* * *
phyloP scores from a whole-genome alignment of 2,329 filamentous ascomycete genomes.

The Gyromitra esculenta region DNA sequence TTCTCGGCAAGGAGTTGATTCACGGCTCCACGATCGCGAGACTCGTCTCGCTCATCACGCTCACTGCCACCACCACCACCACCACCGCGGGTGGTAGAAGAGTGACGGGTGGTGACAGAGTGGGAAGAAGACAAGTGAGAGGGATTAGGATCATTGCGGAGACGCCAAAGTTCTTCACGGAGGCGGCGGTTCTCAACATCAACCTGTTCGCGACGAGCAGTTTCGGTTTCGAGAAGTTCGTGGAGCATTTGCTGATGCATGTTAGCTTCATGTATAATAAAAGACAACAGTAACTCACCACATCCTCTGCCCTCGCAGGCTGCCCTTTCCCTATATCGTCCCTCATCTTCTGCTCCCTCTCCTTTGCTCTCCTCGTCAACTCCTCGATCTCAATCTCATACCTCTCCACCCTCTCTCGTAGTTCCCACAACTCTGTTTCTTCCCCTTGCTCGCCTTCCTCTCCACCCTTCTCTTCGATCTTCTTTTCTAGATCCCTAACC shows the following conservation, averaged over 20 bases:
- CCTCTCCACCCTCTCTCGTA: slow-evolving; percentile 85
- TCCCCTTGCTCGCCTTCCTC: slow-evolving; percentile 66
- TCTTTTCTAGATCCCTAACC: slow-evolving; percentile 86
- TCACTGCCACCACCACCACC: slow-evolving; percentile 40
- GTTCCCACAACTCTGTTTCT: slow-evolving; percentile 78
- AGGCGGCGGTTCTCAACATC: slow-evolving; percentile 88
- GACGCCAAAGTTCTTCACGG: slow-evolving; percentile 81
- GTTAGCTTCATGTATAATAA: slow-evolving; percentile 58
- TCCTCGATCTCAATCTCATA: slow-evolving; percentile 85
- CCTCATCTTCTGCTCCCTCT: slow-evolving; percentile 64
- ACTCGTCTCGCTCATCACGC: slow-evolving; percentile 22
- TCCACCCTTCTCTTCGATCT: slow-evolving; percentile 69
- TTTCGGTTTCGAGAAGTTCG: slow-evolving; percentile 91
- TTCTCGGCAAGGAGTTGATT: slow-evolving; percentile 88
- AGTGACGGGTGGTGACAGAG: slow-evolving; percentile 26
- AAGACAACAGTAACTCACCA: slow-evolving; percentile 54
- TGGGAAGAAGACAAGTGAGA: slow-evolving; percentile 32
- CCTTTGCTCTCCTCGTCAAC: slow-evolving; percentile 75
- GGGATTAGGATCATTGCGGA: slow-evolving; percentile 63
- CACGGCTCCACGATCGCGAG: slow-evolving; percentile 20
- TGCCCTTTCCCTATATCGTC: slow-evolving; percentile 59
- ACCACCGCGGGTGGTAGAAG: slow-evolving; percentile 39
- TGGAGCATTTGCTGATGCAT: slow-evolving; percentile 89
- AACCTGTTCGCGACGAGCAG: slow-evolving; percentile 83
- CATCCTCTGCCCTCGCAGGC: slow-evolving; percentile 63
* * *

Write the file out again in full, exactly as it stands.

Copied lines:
phyloP scores from a whole-genome alignment of 2,329 filamentous ascomycete genomes.

The Gyromitra esculenta region DNA sequence TTCTCGGCAAGGAGTTGATTCACGGCTCCACGATCGCGAGACTCGTCTCGCTCATCACGCTCACTGCCACCACCACCACCACCACCGCGGGTGGTAGAAGAGTGACGGGTGGTGACAGAGTGGGAAGAAGACAAGTGAGAGGGATTAGGATCATTGCGGAGACGCCAAAGTTCTTCACGGAGGCGGCGGTTCTCAACATCAACCTGTTCGCGACGAGCAGTTTCGGTTTCGAGAAGTTCGTGGAGCATTTGCTGATGCATGTTAGCTTCATGTATAATAAAAGACAACAGTAACTCACCACATCCTCTGCCCTCGCAGGCTGCCCTTTCCCTATATCGTCCCTCATCTTCTGCTCCCTCTCCTTTGCTCTCCTCGTCAACTCCTCGATCTCAATCTCATACCTCTCCACCCTCTCTCGTAGTTCCCACAACTCTGTTTCTTCCCCTTGCTCGCCTTCCTCTCCACCCTTCTCTTCGATCTTCTTTTCTAGATCCCTAACC shows the following conservation, averaged over 20 bases:
- CCTCTCCACCCTCTCTCGTA: slow-evolving; percentile 85
- TCCCCTTGCTCGCCTTCCTC: slow-evolving; percentile 66
- TCTTTTCTAGATCCCTAACC: slow-evolving; percentile 86
- TCACTGCCACCACCACCACC: slow-evolving; percentile 40
- GTTCCCACAACTCTGTTTCT: slow-evolving; percentile 78
- AGGCGGCGGTTCTCAACATC: slow-evolving; percentile 88
- GACGCCAAAGTTCTTCACGG: slow-evolving; percentile 81
- GTTAGCTTCATGTATAATAA: slow-evolving; percentile 58
- TCCTCGATCTCAATCTCATA: slow-evolving; percentile 85
- CCTCATCTTCTGCTCCCTCT: slow-evolving; percentile 64
- ACTCGTCTCGCTCATCACGC: slow-evolving; percentile 22
- TCCACCCTTCTCTTCGATCT: slow-evolving; percentile 69
- TTTCGGTTTCGAGAAGTTCG: slow-evolving; percentile 91
- TTCTCGGCAAGGAGTTGATT: slow-evolving; percentile 88
- AGTGACGGGTGGTGACAGAG: slow-evolving; percentile 26
- AAGACAACAGTAACTCACCA: slow-evolving; percentile 54
- TGGGAAGAAGACAAGTGAGA: slow-evolving; percentile 32
- CCTTTGCTCTCCTCGTCAAC: slow-evolving; percentile 75
- GGGATTAGGATCATTGCGGA: slow-evolving; percentile 63
- CACGGCTCCACGATCGCGAG: slow-evolving; percentile 20
- TGCCCTTTCCCTATATCGTC: slow-evolving; percentile 59
- ACCACCGCGGGTGGTAGAAG: slow-evolving; percentile 39
- TGGAGCATTTGCTGATGCAT: slow-evolving; percentile 89
- AACCTGTTCGCGACGAGCAG: slow-evolving; percentile 83
- CATCCTCTGCCCTCGCAGGC: slow-evolving; percentile 63